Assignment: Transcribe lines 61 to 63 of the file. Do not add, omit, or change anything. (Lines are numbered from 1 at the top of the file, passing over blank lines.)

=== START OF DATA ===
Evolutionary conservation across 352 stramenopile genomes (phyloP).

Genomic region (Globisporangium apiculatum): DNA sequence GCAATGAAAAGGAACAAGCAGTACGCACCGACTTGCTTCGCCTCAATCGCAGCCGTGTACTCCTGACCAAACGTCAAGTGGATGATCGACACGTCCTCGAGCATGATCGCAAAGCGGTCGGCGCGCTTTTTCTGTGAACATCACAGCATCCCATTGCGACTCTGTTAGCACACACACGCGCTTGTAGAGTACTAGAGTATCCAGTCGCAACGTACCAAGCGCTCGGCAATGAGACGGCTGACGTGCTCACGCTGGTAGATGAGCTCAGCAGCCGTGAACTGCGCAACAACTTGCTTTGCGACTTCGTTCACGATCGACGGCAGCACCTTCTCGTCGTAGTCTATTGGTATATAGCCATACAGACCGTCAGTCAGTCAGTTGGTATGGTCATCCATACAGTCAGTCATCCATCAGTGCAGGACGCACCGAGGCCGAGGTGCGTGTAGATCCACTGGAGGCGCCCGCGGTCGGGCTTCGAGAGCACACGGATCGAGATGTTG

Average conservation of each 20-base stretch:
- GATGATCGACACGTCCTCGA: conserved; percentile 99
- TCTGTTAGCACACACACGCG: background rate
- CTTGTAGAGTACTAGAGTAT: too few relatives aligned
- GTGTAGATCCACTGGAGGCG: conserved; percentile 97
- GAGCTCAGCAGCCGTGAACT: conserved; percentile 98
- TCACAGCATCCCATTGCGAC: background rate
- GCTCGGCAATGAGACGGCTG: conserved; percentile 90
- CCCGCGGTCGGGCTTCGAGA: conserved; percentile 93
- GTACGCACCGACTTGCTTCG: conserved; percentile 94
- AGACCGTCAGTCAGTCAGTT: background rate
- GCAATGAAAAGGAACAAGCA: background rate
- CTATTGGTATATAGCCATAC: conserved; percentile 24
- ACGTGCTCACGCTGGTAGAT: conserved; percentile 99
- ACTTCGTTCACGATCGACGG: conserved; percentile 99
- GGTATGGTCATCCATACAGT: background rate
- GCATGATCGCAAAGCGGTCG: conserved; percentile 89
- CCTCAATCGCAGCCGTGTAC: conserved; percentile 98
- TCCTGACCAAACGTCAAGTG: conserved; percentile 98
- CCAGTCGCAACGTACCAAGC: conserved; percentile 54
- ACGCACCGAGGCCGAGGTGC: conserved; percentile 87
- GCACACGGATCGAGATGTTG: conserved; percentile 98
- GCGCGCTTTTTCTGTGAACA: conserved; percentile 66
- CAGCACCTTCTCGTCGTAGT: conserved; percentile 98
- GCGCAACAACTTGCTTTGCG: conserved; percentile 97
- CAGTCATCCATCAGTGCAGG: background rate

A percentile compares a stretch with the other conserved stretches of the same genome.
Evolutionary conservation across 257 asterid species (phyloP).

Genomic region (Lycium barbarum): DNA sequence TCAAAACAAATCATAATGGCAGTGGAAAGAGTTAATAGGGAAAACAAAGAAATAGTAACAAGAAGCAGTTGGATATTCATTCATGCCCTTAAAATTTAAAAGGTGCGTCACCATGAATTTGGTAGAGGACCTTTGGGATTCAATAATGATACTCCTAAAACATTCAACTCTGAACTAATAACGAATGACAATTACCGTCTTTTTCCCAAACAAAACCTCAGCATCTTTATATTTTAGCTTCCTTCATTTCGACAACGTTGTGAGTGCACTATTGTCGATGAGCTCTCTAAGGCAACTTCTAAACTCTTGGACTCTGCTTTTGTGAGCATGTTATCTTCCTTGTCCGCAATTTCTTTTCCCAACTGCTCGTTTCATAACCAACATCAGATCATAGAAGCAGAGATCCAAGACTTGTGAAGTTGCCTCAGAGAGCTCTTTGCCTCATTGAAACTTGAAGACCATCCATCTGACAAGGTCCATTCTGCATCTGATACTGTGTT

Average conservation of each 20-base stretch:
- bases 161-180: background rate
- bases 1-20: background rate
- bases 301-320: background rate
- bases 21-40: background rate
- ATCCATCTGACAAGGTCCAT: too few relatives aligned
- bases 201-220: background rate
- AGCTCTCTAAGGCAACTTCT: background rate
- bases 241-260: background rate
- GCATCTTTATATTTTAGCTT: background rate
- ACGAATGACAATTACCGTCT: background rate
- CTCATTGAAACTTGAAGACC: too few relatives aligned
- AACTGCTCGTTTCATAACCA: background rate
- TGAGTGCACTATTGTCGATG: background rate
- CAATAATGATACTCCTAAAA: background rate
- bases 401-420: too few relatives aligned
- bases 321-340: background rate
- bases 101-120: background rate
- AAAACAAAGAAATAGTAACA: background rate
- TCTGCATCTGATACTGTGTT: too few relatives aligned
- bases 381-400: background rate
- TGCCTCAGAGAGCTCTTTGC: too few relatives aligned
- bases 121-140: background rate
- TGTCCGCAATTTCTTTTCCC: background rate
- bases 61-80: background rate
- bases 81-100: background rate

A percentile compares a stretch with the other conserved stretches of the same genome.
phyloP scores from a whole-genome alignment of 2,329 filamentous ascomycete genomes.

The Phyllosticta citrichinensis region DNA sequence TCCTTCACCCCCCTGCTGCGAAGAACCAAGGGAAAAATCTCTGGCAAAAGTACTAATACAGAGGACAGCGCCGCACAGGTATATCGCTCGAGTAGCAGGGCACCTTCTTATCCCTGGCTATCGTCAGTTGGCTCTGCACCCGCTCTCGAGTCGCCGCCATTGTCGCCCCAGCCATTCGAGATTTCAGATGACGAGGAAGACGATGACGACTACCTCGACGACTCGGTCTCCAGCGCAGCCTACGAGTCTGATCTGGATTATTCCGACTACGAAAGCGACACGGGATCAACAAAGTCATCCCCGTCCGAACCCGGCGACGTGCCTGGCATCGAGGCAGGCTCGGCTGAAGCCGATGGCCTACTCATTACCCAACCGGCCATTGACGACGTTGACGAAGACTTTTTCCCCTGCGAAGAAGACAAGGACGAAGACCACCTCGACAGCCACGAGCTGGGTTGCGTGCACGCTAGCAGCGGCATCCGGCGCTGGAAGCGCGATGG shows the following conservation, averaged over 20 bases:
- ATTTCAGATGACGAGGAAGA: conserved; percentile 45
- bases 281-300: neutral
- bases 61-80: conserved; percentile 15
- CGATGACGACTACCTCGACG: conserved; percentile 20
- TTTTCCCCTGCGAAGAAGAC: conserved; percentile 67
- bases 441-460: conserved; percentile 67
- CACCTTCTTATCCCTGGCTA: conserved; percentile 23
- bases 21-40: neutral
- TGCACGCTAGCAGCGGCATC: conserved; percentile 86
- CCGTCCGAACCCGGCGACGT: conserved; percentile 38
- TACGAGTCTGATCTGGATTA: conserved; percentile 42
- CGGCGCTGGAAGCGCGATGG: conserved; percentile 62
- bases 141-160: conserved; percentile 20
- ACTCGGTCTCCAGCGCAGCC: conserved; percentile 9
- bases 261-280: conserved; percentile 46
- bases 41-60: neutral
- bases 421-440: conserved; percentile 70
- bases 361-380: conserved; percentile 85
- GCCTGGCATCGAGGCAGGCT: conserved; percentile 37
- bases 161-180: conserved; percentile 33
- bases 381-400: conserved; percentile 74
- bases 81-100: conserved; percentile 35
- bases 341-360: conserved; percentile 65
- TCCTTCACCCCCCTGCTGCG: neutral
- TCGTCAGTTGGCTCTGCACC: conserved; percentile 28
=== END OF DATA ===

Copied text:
- ATTTCAGATGACGAGGAAGA: conserved; percentile 45
- bases 281-300: neutral
- bases 61-80: conserved; percentile 15